• Facebook
  • Twitter
  • Subscribe
  • RSS

The Political Consequences Of Japan’s Triple Disasters

There’s an interesting news analysis in today’s New York Times discussing the possible implications of the three-tiered crisis that has gripped Japan since the earthquake struck on Friday afternoon:

Never has postwar Japan needed strong, assertive leadership more — and never has its weak, rudderless system of governing been so clearly exposed or mattered so much.

Japan faces its biggest challenge since World War II, after an earthquake, a tsunami and a deepening nuclear crisis struck in rapid, bewildering succession. The disasters require nationwide mobilization for search, rescue and resettlement, and a scramble for jury-rigged solutions in uncharted nuclear territory, with crises at multiple reactors posing a daunting array of problems. Japan’s leaders need to draw on skills they are woefully untrained for: improvisation; clear, timely and reassuring public communication; and cooperation with multiple powerful bureaucracies.

Postwar Japan flourished under a system in which political leaders left much of its foreign policy to the United States and its handling of domestic affairs to powerful bureaucrats. Prominent companies operated with an extensive reach into personal lives; their executives were admired for their role as corporate citizens.

But over the past decade or so, the bureaucrats’ authority has been eviscerated, and corporations have lost both power and swagger as the economy has floundered. Yet no strong political class has emerged to take their place. Four prime ministers have come and gone in less than four years; most political analysts had already written off the fifth, Naoto Kan, even before the earthquake, tsunami and nuclear disaster.

One reflection of that lack of leadership can be seen in the manner in which the government has dealt with the nuclear crisis:

Left-leaning news media outlets were long skeptical of nuclear power and its backers, and the mutual mistrust led power companies and their regulators to tightly control the flow of information about nuclear operations so as not to inflame a broad spectrum of opponents that include pacifists and environmentalists.

“It’s a Catch-22,” said Kuni Yogo, a nuclear power planner at Japan’s Science and Technology Agency.

He said that the government and Tokyo Electric Power, or Tepco, the operator of the troubled nuclear plant, “try to disclose only what they think is necessary, while the media, which has an antinuclear tendency, acts hysterically, which leads the government and Tepco to not offer more information.”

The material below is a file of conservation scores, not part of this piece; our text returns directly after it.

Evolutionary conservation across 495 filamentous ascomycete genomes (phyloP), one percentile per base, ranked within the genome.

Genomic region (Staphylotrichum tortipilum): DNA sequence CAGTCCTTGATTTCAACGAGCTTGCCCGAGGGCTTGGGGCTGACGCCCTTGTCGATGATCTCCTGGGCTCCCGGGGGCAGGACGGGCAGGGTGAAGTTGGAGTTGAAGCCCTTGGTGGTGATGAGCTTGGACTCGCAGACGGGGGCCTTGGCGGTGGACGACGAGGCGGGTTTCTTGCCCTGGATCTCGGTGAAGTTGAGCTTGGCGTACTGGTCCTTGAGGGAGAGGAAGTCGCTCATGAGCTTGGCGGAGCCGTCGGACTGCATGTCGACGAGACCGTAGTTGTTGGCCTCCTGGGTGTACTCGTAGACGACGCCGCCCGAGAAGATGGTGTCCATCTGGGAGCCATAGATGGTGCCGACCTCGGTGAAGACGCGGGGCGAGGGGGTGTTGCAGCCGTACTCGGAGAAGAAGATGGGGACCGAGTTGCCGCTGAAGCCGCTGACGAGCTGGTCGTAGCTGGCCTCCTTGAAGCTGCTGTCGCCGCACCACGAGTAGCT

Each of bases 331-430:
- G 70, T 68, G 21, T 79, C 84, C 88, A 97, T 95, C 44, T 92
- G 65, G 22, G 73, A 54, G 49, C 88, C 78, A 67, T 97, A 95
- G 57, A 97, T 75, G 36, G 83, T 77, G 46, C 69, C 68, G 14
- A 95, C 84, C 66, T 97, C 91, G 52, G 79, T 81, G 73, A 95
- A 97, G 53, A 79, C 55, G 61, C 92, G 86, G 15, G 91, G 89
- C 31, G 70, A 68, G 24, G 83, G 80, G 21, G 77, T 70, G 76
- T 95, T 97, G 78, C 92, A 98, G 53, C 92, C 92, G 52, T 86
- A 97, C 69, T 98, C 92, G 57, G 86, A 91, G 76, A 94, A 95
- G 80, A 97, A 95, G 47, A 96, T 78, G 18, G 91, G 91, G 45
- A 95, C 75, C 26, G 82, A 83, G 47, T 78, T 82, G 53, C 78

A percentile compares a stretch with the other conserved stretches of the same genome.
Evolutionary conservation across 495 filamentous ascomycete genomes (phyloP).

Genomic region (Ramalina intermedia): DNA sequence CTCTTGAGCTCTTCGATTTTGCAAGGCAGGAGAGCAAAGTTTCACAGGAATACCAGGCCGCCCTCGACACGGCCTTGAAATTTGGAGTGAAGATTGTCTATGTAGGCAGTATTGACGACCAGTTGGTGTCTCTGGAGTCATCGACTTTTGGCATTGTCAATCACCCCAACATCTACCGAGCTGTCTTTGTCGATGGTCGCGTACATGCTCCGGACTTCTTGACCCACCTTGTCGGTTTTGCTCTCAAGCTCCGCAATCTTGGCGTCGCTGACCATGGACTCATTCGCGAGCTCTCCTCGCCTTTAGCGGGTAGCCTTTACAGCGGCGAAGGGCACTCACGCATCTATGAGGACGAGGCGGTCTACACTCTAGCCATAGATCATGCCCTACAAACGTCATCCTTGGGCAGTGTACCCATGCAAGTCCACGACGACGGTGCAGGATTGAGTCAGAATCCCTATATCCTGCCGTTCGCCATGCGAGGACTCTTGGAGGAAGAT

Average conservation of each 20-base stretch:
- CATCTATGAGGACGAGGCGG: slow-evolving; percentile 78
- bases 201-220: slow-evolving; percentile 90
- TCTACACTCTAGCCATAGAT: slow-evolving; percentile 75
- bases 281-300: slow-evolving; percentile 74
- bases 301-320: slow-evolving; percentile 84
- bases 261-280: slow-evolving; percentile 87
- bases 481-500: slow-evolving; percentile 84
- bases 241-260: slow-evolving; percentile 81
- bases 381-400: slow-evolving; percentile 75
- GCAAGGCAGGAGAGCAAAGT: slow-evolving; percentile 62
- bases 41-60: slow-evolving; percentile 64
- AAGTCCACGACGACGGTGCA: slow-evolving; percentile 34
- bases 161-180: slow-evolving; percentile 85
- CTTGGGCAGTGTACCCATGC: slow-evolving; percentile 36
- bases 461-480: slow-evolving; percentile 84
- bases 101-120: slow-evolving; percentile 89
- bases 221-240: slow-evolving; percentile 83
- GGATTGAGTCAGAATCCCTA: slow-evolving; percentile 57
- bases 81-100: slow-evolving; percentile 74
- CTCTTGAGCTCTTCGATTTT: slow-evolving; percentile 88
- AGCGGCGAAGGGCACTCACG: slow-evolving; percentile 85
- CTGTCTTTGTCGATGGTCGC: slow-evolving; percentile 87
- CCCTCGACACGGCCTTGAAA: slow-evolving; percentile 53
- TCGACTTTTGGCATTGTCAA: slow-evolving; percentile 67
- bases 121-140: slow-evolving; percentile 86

The wariness between the public and the nuclear industry and its regulators has proven to be costly during this nuclear emergency. As the problems at the Fukushima Daiichi nuclear power plant unfolded, officials from Tepco and the Nuclear and Industry Safety Agency have at times provided inconsistent figures or played down the risks to the reactors and the general public. No person from either side has become the face of the rescue effort.

Politicians, relying almost completely on Tepco for information, have been left to report what they are told, often in unconvincing fashion.

Neither Mr. Kan nor the bureaucracy has had a hand in planning the rolling residential blackouts in the Tokyo region; the responsibility has been left to Tepco. Unlike the orderly blackouts in the 1970s, the current ones have been carried out with little warning, heightening the public’s anxiety and highlighting the lack of a trusted leader capable of sharing information about the scope of the disaster and the potential threats to people’s well-being.

“The mistrust of the government and Tepco was already there before the crisis, and people are even angrier now because of the inaccurate information they’re getting,” said Susumu Hirakawa, a professor of psychology at Taisho University.

It was, perhaps, because of this that Emperor Akhito addressed the nation last night in a rare live television address:

Emperor Akihito spoke to his nation Wednesday — a somber televised message that demonstrated how deeply Japan has been shattered by the earthquake, tsunami and nuclear crisis.